We decided to have a flop day and headed for the Borghese Park. Took the quick route straight down the hill from Santa Maria Maggiore to Trinità, taking in the Quattro Fontane on the way.
The four fountains are located at the Quirinale crossroads and were commissioned by Pope Sixtus V. They represent:
The River Arno – the symbol of Florence.
The River Tiber – the symbol of Rome.
The goddess Diana – the symbol of chastity.
The goddess Juno – the symbol of strength.
Further down the hill. we passed the Palazzo Barberini.
It was built in the early 17th century (Bernini again, with Borromini) and is an art gallery (Galleria Nazionale d’Arte Antica) so unfortunately I didn’t get to visit it… But it’s a gorgeous building and I really liked the gates.
The park is Rome's largest open space; it was originally laid out 1613-6 as the grounds for the Borghese family's summer home but was redesigned in the 18th century. The park was busy but blissfully quiet - no traffic! The Villa Medici (now the French Academy) is on the corner; Galileo was imprisoned here in the 1630s for saying that the earth revolved around the sun. There are gorgeous views over the city from this spot.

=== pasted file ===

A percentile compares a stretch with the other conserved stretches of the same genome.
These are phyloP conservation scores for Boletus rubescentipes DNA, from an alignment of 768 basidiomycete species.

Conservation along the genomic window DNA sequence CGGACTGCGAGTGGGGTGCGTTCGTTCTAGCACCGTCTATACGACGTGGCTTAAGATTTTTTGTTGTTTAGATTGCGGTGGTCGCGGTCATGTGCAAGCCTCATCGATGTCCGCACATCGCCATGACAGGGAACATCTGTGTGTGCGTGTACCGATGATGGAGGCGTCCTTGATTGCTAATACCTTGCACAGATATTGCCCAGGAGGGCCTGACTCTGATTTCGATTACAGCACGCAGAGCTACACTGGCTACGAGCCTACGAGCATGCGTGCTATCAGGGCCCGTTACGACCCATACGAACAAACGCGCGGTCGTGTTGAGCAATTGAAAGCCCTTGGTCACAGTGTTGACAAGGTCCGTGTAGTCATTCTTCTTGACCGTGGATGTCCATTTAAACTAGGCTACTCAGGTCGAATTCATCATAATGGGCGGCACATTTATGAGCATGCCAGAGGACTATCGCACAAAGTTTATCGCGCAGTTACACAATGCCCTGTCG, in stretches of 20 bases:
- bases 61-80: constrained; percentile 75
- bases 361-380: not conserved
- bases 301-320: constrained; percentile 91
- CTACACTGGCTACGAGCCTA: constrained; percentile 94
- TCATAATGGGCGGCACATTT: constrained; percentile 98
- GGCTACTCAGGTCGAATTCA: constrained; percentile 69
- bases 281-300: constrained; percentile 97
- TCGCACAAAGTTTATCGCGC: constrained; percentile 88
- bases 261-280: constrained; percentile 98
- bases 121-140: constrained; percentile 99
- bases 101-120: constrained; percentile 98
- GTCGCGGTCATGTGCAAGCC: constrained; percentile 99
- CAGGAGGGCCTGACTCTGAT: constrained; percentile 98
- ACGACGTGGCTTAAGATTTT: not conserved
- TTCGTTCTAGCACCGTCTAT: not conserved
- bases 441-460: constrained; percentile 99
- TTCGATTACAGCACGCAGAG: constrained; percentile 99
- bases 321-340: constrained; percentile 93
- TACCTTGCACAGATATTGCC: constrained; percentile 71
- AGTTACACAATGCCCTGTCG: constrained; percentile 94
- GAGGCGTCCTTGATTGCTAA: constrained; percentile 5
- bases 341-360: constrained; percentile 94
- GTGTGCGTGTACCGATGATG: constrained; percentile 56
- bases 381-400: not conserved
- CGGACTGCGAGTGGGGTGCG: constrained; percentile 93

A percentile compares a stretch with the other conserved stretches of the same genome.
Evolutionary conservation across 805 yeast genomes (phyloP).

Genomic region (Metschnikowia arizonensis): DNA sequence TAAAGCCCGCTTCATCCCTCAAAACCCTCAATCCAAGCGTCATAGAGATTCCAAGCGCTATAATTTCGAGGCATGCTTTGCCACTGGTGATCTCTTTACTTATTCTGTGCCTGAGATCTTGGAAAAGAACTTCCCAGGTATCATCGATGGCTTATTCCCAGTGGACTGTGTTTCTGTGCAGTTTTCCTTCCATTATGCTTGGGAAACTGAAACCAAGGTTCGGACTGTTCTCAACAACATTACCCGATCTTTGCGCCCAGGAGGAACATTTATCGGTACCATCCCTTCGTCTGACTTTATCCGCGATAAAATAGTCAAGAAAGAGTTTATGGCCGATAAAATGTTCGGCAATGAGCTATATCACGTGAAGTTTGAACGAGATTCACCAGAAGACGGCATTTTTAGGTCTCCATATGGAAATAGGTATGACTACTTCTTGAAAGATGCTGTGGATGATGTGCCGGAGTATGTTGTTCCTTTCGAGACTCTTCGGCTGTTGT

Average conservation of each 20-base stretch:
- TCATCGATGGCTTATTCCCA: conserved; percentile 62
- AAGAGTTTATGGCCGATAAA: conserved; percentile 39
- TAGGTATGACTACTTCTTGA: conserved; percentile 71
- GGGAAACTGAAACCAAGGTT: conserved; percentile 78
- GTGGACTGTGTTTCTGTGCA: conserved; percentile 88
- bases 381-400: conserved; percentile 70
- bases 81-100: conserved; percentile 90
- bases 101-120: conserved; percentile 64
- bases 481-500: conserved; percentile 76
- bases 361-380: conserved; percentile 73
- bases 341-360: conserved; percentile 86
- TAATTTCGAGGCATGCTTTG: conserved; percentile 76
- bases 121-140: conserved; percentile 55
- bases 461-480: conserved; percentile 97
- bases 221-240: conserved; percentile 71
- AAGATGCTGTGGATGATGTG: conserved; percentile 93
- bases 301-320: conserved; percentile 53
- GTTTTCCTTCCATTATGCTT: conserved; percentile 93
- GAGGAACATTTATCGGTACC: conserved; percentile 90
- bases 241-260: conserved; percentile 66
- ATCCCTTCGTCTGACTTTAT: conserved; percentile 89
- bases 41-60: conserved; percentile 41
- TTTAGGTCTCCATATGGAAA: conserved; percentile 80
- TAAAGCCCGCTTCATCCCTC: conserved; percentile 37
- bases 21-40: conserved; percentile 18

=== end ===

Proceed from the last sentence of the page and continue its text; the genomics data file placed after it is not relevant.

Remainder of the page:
The lilacs were all in bloom.
And this pool looked really inviting...
And there was even a replica of the Globe Theatre there.
In the park, there were people on Segways and also on 2- or 4-person bike carts (known as Riscio or Riscio max). Squeaks from i ragazzi, so we hired one for an hour.
The brakes and steering were on the driver's side (left) at the front, but there was also a steering wheel on the passenger's side. Negotiating an Italian roundabout (with buses and a road train) was, um, interesting. And I turned out to be a major back-seat driver – cue much ribbing and exasperated mutterings of, ‘Your steering wheel doesn’t work, so will you please STOP trying to steer?’
We spied a lovely fountain – the Fontana dei Cavalli Marini, dating from 1791.
And we liked this little temple, too.
We had a snack (aka pizza bought from one of the stalls), then walked back to Trinità, where the children had their portrait drawn by one of the artists. (Yes, that is indeed a picture of Antonio Banderas next to my daughter.)
We stopped for a late lunch, then spied a Pandora stockist - how could I resist a bead in the shape of my favourite building in Rome? And then we spotted a road sign that rather amused us...